• United Torah Judaism is a coalition of two small, right-wing ultra-orthodox religious parties that was part of Netanyahu’s previous government (as was Shas). It is focused almost exclusively on domestic social issues and does not have a clear position regarding the Palestinians.
     

Yisrael Beiteinu (“Israel Our Home”)

Party Leader: Avigdor Lieberman

Number of seats won in the April 9 election: 5

Yisrael Beiteinu is a secular, ultranationalist right-wing party founded in 1999 by Lieberman, an immigrant and former nightclub bouncer from Moldova in the former Soviet Union. It espouses hardline, racist policies towards Palestinian citizens of Israel. While in theory Yisrael Beiteinu supports a two-state solution with the Palestinians, as part of any such agreement the party advocates the “transfer” of Palestinian citizens of Israel to the Palestinian state, thereby stripping them of their citizenship and the freedom of movement it allows.

Notable Candidates

Avigdor Lieberman

  • A settler who lives illegally on occupied Palestinian land in the West Bank, Lieberman was an aide to Netanyahu during his first term as prime minister (1996-99), and later on a minister of defense (2016-2018) and foreign affairs (2009-2012, 2013-2015) under Netanyahu.
  • Lieberman is notorious for inflammatory and race-baiting rhetoric towards Palestinian citizens of Israel. He has campaigned on slogans like “Only Lieberman understands Arabic” and “No loyalty, no citizenship" and pushed for a law that would force Palestinian citizens of Israel to swear allegiance to Israel as a "Jewish state," thereby formally acquiescing in their own permanent second-class status.
  • In March 2015, he called for Palestinian citizens of Israel who do not support the Jewish character of the state and its policies to be beheaded, declaring: "Those who are with us deserve everything, but those who are against us deserve to have their heads chopped off with an axe.”

Yamina electoral list

Party Leader: Ayelet Shaked

Number of seats won in the April 9 election: 5 (Jewish Home & National Union)

A far-right coalition mixing secular and religious nationalists, Yamina is composed of the New Right, Jewish Home, and National Union parties. It was founded by former Jewish Home leader Naftali Bennett and Shaked after their New Right party failed to reach the threshold to enter the Knesset in the April vote.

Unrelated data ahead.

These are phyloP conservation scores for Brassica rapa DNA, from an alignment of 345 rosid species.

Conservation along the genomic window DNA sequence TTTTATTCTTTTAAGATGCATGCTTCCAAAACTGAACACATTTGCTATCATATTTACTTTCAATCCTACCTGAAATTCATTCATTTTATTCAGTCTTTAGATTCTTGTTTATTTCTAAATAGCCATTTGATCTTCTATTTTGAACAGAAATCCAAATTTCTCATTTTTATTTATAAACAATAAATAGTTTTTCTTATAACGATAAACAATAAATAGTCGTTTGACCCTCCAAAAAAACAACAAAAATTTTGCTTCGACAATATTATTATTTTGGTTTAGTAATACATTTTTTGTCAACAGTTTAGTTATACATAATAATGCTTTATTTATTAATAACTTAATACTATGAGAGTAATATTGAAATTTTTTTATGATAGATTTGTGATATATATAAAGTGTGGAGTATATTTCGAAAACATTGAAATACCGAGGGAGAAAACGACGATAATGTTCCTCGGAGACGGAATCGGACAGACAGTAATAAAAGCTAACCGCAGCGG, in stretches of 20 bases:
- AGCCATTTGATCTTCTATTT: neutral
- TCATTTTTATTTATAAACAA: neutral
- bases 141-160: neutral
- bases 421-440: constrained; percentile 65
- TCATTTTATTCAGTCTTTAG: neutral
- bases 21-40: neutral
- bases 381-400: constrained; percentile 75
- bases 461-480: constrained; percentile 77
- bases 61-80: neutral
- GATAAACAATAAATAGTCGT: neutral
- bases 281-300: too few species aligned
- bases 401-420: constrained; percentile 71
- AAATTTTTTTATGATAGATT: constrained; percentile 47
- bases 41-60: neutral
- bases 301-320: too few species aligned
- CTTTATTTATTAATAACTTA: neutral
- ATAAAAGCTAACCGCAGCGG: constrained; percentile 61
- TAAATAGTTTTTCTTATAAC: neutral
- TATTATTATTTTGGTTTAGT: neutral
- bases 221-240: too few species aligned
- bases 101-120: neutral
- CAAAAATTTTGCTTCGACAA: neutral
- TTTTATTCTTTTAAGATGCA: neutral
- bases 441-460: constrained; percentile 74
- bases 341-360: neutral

Yamina strongly supports Israel’s illegal settlement enterprise, including a plan to increase the number of settlers living on occupied Palestinian land by a half million, for a total of more than one million, in order to ensure a Palestinian state will never be created in the West Bank. During the campaign Shaked has also called for Israel to launch another major military assault on Gaza.

Notable Candidates

Ayelet Shaked, Former Minister of Justice

  • A hardline right-wing ideologue, Shaked was a member of the Likud party and Netanyahu’s office director from 2006 to 2008 and minister of justice under Netanyahu from 2015 to 2019.
  • During the April 9 campaign, Shaked released a controversial ad depicting herself as a model in a perfume commercial, spraying herself with a scent labelled “Fascism.” At the end, she declared to the camera: “To me, it smells like democracy.”
  • In February 2018, then-Minister of Justice Shaked said that Israel has to maintain a Jewish majority even if it means violating human rights. In justifying a policy of ethnic cleansing by bureaucracy targeting Palestinian citizens of Israel (“Judaizing”), she declared: “I think that ‘Judaizing the Galilee’ is not an offensive term. We used to talk like that. In recent years we’ve stopped talking like that. I think it’s legitimate without violating the full rights of the Arab residents of Israel.” She added: “There are places where the character of the State of Israel as a Jewish state must be maintained and this sometimes comes at the expense of equality.”
  • As justice minister, Shaked waged a campaign against Israel’s Supreme Court, which she deems too liberal. In the Knesset, she has promoted a slew of discriminatory and repressive laws, including one to formally enshrine Israel as a “Jewish state,” stipulating that only Jews are entitled to self-determination within Israel and the occupied Palestinian territories, and cut foreign funding to NGOs that document Israel’s abuses of Palestinian rights. She has also helped lead a racist campaign against African asylum seekers and migrants by Israeli politicians and others.